Financial abuse occurs when someone manipulates your financial decision-making, or misuses or controls your money, financial resources, or property or assets without your knowledge or consent.
Financial abuse can happen to anyone, at any time, no matter their age, gender or sexual orientation. People who are dependent on family members and other people for their day-to-day care or social contact can be particularly vulnerable to financial abuse.
A ‘financial abuser’ can be someone you hardly know or someone you have known all your life. They could be family members, friends, acquaintances or strangers who befriend you. They may also be professionals or caregivers employed to help you.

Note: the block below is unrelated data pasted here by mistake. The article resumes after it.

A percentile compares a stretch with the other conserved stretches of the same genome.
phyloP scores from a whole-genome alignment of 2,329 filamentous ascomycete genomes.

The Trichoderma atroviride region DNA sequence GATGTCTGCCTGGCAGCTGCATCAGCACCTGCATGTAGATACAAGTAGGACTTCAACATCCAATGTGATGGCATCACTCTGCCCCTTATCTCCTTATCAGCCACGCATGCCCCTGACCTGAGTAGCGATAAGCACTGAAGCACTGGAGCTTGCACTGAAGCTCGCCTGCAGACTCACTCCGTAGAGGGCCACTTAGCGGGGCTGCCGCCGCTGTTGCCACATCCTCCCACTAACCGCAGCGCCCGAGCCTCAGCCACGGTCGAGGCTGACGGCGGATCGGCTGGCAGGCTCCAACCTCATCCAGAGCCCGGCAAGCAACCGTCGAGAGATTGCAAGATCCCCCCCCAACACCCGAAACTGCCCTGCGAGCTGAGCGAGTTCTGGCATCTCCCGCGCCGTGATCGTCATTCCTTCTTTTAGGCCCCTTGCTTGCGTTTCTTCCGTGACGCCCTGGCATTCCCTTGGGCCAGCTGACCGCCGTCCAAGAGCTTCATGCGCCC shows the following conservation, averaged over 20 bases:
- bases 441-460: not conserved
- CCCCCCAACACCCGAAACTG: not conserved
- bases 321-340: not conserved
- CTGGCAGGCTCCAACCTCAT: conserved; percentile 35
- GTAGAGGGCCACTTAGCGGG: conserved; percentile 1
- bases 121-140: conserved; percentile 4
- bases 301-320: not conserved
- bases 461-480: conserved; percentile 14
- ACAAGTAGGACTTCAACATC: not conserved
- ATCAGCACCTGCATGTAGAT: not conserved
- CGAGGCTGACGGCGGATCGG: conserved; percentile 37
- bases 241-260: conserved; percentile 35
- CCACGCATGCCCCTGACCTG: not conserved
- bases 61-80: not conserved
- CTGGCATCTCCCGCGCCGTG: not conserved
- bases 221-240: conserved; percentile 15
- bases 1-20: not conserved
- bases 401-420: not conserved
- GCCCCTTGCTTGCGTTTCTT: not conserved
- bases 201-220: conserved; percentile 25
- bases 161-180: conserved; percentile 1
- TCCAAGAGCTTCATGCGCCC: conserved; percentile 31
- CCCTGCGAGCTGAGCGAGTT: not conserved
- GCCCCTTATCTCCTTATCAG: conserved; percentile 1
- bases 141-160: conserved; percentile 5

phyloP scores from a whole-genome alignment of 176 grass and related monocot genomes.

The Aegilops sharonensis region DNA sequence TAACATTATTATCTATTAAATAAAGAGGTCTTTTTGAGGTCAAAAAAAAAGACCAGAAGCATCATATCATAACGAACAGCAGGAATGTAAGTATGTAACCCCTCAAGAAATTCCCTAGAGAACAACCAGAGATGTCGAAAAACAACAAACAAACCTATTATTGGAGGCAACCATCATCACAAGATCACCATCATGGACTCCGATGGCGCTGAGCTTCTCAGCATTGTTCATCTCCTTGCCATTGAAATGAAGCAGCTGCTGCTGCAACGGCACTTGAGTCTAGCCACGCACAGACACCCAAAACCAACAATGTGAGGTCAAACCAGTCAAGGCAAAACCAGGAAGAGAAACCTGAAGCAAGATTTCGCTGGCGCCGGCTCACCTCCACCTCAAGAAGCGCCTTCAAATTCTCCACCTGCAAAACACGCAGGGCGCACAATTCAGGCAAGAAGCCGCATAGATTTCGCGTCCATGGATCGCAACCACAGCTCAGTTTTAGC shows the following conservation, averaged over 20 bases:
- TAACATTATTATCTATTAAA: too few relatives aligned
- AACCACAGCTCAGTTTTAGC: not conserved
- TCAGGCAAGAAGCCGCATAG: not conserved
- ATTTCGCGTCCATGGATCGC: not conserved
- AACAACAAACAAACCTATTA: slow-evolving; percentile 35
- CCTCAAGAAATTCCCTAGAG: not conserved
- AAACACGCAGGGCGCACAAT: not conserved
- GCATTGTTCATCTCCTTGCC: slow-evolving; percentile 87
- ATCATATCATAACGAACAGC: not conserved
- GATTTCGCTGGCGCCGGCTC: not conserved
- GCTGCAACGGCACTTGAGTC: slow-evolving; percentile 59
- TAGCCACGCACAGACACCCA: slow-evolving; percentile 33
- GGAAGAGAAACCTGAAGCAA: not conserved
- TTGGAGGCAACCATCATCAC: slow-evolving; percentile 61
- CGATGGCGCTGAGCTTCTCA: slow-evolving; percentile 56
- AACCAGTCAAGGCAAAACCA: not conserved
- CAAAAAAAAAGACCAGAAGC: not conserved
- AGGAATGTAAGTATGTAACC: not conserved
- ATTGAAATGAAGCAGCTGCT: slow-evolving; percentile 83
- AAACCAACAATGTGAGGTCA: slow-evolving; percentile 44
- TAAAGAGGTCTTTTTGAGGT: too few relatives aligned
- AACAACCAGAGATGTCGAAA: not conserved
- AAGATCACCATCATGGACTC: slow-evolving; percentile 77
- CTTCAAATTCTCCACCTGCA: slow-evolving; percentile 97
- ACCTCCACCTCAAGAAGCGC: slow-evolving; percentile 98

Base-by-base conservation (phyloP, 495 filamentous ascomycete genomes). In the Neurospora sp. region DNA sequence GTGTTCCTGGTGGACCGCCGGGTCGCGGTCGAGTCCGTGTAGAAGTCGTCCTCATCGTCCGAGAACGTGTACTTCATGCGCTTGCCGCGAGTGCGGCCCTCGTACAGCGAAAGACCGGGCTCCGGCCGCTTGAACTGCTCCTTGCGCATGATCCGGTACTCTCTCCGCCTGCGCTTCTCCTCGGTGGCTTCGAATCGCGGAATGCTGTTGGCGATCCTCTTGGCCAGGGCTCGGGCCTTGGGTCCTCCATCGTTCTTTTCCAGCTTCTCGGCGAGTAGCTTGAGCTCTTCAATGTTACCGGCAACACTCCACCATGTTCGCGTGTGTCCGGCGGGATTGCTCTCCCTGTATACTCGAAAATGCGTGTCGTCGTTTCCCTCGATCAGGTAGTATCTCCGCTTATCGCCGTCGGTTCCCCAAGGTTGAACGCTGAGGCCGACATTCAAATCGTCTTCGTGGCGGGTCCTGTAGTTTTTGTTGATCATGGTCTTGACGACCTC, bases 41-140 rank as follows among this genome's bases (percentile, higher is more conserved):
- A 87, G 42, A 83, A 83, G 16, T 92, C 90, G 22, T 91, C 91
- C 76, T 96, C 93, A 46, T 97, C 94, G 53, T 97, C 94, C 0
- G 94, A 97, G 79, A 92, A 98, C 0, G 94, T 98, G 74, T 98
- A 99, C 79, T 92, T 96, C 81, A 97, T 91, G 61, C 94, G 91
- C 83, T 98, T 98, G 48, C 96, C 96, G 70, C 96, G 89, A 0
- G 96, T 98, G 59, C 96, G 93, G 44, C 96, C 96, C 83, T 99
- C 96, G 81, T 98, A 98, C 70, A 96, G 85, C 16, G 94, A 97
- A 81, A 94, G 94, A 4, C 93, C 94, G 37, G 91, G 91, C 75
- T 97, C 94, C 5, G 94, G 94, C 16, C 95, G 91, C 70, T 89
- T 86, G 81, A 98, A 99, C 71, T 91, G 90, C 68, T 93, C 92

There can be many different reasons why financial abuse starts. For example:
- A person may feel a sense of entitlement to your money.
- Someone in a position of trust, such as an attorney or person appointed to manage your affairs, may not be well-equipped for that role.
- It may be a gradual change, where someone initially managing your money responsibly begins to take advantage opportunistically.
It’s important to remember that there are no circumstances in which financial abuse is acceptable, so if you think this might be happening to you, don’t be afraid to get help.